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Best Grain Orientation for Steam Bending?

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Forum topic by Lazyman posted 12-16-2017 03:53 PM 1787 views 0 times favorited 9 replies Add to Favorites Watch
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Lazyman

2517 posts in 1531 days


12-16-2017 03:53 PM

Topic tags/keywords: steam bending question oak beech

I’m planning a project that requires steam bending and before ripping the strips I need to bend, it occurred to me that it might be easier to bend if I orient the grain in one way or the other. Is it better to have the growth rings parallel or perpendicular to the direction of the bend or does it make any difference? It seems like it would be less likely to split along the grain if the rings are perpendicular.

-- Nathan, TX -- Hire the lazy man. He may not do as much work but that's because he will find a better way.


9 replies so far

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Rich

3650 posts in 733 days


#1 posted 12-16-2017 04:34 PM

It’ll ultimately be stronger if you orient the grain along the bend. You wouldn’t build a shelf with the grain running front to back for the same reason.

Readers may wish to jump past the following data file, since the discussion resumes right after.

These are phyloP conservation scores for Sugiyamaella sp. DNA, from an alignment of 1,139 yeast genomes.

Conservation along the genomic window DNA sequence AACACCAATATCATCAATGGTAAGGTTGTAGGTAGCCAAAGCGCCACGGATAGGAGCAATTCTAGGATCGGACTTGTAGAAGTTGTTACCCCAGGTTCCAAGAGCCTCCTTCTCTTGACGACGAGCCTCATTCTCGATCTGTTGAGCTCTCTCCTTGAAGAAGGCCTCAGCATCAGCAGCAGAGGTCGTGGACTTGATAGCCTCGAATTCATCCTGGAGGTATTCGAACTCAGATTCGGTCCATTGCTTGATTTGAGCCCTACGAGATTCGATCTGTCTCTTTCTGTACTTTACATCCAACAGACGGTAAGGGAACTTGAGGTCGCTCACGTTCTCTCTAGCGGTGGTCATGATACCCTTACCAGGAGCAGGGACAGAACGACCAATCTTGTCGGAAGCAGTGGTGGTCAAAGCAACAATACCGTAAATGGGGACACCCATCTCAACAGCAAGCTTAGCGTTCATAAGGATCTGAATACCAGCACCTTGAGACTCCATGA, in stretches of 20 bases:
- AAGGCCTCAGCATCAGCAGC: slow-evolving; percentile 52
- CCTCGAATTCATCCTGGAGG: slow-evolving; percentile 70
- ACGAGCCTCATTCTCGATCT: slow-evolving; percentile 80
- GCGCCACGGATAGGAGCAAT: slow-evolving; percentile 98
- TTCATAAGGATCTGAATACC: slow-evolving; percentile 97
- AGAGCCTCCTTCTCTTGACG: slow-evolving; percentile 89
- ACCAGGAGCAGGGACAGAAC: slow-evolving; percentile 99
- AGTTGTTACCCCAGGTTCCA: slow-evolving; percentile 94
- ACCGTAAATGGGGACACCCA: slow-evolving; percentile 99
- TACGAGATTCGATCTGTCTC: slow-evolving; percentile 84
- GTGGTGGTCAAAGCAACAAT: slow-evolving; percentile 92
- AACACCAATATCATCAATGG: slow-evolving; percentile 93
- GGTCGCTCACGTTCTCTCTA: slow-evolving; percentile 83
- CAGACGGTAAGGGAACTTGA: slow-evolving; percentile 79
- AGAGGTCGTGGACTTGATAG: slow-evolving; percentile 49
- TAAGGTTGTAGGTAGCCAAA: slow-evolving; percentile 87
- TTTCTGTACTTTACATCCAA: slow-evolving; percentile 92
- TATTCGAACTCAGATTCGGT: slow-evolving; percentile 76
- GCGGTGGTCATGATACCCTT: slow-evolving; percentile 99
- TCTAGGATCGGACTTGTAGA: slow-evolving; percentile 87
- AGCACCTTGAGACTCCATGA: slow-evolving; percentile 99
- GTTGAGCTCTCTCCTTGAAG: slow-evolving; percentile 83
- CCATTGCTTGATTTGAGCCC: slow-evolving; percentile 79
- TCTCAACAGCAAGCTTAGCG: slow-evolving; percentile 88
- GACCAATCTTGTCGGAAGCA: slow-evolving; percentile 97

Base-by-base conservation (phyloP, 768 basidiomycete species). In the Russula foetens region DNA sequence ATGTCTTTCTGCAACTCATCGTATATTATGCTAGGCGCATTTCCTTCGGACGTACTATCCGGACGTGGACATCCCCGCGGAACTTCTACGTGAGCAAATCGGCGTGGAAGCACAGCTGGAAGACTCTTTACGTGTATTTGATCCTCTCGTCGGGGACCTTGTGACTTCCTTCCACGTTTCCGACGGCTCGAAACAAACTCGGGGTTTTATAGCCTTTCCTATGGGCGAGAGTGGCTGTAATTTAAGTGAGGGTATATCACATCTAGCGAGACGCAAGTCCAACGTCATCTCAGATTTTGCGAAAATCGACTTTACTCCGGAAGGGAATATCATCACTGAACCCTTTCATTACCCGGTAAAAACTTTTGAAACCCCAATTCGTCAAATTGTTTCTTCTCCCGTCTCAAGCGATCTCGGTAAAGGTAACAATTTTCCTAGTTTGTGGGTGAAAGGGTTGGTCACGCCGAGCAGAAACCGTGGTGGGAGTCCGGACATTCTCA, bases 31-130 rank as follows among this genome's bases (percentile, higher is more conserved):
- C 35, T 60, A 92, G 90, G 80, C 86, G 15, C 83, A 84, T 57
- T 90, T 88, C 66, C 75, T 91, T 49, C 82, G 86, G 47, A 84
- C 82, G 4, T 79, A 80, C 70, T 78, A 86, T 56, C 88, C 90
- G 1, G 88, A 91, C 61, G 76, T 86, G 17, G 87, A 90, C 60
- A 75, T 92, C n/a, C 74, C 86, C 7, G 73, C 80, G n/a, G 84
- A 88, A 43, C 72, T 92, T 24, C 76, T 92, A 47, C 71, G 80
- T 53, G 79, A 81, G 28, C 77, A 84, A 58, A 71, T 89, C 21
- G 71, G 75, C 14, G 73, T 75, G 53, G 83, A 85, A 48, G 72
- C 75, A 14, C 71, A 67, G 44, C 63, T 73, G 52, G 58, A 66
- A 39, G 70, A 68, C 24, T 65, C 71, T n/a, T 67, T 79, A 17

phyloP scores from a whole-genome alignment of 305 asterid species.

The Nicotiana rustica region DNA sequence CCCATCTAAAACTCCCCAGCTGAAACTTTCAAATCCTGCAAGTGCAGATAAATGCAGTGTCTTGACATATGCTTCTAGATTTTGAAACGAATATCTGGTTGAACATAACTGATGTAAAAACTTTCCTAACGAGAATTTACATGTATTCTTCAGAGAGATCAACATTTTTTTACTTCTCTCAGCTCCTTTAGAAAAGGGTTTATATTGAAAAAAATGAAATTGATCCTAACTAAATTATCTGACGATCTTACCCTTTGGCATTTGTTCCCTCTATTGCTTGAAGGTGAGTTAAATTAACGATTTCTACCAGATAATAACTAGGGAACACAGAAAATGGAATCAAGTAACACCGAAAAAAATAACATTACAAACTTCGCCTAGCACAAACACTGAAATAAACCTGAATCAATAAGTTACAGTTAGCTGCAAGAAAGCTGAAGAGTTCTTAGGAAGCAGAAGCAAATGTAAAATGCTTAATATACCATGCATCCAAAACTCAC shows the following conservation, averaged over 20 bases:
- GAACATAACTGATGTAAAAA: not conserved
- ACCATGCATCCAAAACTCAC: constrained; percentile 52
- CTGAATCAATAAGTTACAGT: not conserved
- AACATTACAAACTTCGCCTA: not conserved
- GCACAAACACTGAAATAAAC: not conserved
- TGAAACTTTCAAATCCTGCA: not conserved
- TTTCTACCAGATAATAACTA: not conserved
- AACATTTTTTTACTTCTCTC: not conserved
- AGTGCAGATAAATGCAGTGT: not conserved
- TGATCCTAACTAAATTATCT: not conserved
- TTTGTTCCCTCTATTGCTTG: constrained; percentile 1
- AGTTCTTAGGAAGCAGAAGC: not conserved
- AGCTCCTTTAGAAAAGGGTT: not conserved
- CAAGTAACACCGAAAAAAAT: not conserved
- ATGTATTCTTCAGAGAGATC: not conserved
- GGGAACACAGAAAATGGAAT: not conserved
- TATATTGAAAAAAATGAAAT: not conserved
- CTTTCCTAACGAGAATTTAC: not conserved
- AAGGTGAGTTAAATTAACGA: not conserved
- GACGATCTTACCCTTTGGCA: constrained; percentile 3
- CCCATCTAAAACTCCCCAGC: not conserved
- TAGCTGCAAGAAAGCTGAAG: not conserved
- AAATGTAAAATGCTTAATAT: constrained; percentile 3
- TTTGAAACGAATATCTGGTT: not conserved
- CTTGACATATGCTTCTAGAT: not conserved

The only reason I can see to have the grain across the bend would be for decorative reasons, like for a facia.

-- Half of what we read or hear about finishing is right. We just don’t know which half! — Bob Flexner

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jdh122

1038 posts in 2961 days


#2 posted 12-16-2017 05:06 PM

Getting wood with the least amount of grain runout is by far the most important. After that, if you can get air-dried instead of kiln dried it’s better. Otherwise most people seem to say that it makes no real difference whether you bend along the flatsawn or the quartersawn plane. I”ve not notice any difference, although I haven’t steam bent hundreds of times or kept rigorous records of my bending…

-- Jeremy, in the Acadian forests

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Lazyman

2517 posts in 1531 days


#3 posted 12-16-2017 06:08 PM

Thanks Jeremy, that’s exactly what I was looking for.

-- Nathan, TX -- Hire the lazy man. He may not do as much work but that's because he will find a better way.

View Loren's profile

Loren

10477 posts in 3792 days


#4 posted 12-16-2017 06:38 PM

Putting a small chamfer on each corner can
help prevent grain from slitting out. I do
it and haven’t really had problems.

I’ve read that flat sawn wood bends better
than quarter sawn.

I wouldn’t recommend getting obsessive
about grain runout, but say you want to
bend a 36” long piece of oak. There’s
usually some runout on the board you’ll
be cutting the blank from. I draw a line
along the grain, band saw to the line and
run it over the jointer, then rip parallel on
the table saw.

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lndfilwiz

108 posts in 1744 days


#5 posted 12-16-2017 07:32 PM